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I'm surprised Honda hasn't posted this bulletin for their customers. For those of us whose car is slow to warm up or is suffering the no heat problem, try this trick. Don't bother warming up your car. The 1.5L is very very very slow to warm up. Don't ask me how I know. Instead, right after starting your car, put it in L and start driving. While driving, remember to keep your RPM at least 3000-4000, the closer to the red line the better. Keep this up until your temperature needle is in the middle of the gauge. Then drive normally afterward.

Let me know if this trick helps you and don't forget to give me thanks. :)
I have found that starting a small fire just beneath the engine about 15 minutes before departing works equally well.:kaboom
 

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I'm surprised Honda hasn't posted this bulletin for their customers. For those of us whose car is slow to warm up or is suffering the no heat problem, try this trick. Don't bother warming up your car. The 1.5L is very very very slow to warm up. Don't ask me how I know. Instead, right after starting your car, put it in L and start driving. While driving, remember to keep your RPM at least 3000-4000, the closer to the red line the better. Keep this up until your temperature needle is in the middle of the gauge. Then drive normally afterward.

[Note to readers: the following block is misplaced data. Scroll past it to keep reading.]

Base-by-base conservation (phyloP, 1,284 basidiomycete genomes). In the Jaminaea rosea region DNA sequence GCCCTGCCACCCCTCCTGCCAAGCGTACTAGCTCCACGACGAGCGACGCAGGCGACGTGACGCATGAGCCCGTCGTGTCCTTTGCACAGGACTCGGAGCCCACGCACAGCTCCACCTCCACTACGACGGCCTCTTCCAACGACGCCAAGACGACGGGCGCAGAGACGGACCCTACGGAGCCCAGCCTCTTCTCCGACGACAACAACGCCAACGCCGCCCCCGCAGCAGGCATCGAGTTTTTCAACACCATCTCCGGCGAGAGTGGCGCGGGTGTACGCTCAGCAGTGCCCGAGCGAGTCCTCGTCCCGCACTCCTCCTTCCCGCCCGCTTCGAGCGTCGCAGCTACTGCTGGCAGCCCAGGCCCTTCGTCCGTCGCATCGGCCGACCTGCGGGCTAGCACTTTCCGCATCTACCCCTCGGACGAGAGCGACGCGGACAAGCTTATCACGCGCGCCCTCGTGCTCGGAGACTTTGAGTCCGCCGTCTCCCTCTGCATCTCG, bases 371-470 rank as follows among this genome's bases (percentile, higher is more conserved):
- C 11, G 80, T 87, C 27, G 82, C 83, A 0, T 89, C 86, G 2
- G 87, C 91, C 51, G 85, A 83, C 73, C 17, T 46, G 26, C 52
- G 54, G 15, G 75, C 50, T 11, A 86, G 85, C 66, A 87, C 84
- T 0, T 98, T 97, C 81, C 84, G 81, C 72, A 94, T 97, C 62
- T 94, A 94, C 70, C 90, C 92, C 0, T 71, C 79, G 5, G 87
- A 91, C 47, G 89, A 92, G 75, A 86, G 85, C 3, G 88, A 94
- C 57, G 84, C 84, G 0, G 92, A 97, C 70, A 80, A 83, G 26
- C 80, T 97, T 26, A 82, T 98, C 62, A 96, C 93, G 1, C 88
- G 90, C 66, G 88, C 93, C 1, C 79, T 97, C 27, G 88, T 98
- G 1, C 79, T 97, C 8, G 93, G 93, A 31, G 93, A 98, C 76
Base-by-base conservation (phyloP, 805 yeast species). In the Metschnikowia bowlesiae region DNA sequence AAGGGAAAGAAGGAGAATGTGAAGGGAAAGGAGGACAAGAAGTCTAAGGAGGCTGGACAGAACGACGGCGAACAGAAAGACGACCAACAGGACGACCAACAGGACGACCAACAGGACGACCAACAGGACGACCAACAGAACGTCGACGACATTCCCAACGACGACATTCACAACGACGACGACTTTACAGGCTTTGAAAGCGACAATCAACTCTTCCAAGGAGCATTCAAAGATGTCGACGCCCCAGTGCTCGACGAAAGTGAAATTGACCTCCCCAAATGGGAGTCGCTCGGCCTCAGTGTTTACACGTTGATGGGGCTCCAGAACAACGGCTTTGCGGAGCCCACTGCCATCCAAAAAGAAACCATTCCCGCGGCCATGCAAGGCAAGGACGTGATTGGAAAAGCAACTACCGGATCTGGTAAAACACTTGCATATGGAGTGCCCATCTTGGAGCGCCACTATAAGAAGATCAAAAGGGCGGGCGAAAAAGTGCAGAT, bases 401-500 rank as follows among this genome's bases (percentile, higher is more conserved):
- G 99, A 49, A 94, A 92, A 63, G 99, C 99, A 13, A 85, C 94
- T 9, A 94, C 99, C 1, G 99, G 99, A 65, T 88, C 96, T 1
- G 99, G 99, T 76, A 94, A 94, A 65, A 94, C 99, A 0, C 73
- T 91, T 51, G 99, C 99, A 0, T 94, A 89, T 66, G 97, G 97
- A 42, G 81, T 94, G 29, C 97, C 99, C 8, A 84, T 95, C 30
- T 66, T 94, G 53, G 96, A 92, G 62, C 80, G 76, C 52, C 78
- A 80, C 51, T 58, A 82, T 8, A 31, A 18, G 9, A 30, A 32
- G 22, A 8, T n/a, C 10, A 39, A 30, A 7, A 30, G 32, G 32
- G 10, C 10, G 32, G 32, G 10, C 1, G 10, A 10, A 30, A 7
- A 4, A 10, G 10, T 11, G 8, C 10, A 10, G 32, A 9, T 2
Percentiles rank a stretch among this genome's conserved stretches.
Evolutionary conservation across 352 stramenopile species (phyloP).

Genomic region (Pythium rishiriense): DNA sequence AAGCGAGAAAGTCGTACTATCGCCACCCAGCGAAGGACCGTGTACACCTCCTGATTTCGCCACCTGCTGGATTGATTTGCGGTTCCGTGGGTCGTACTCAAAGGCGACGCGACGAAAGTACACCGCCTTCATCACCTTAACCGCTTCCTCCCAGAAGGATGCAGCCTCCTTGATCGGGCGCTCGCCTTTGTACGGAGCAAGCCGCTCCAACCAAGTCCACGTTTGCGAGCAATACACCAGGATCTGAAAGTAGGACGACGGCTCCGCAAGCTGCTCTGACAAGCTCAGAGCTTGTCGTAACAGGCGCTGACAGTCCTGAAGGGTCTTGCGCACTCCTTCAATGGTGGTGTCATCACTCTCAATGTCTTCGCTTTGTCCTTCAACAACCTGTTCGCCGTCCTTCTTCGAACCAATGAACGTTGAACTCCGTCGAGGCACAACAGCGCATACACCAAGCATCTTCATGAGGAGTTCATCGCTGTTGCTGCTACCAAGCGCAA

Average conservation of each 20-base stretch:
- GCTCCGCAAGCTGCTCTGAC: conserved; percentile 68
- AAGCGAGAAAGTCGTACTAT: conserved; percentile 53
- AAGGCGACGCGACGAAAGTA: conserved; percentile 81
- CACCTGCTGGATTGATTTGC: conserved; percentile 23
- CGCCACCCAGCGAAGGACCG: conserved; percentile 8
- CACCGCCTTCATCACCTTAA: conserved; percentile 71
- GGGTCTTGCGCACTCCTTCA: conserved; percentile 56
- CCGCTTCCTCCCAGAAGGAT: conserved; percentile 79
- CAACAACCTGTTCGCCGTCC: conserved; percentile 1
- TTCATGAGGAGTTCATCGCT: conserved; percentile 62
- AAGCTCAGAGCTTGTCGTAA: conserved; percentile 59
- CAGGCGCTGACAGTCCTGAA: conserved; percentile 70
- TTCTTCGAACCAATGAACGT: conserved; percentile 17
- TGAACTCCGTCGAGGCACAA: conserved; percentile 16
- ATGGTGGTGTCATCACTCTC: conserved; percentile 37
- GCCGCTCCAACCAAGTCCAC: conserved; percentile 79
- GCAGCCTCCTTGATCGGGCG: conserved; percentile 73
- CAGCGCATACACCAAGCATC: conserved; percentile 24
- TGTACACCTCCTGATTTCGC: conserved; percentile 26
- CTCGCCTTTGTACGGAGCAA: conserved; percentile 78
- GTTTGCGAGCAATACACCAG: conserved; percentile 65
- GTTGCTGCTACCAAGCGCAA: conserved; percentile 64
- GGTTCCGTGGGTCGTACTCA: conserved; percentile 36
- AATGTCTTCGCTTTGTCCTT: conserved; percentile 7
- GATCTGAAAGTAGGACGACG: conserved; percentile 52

Let me know if this trick helps you and don't forget to give me thanks. <img src="http://www.crvownersclub.com/forums/images/smilies/smile.png" border="0" alt="" title="Smile" class="inlineimg" />
I have found that starting a small fire just beneath the engine about 15 minutes before departing works equally well.<img src="http://www.triumphrat.net/images/smilies/headexplody.gif" border="0" alt="" title="Head Explody" class="inlineimg" />
I just connect one of my welders across the block and let the current warm it up.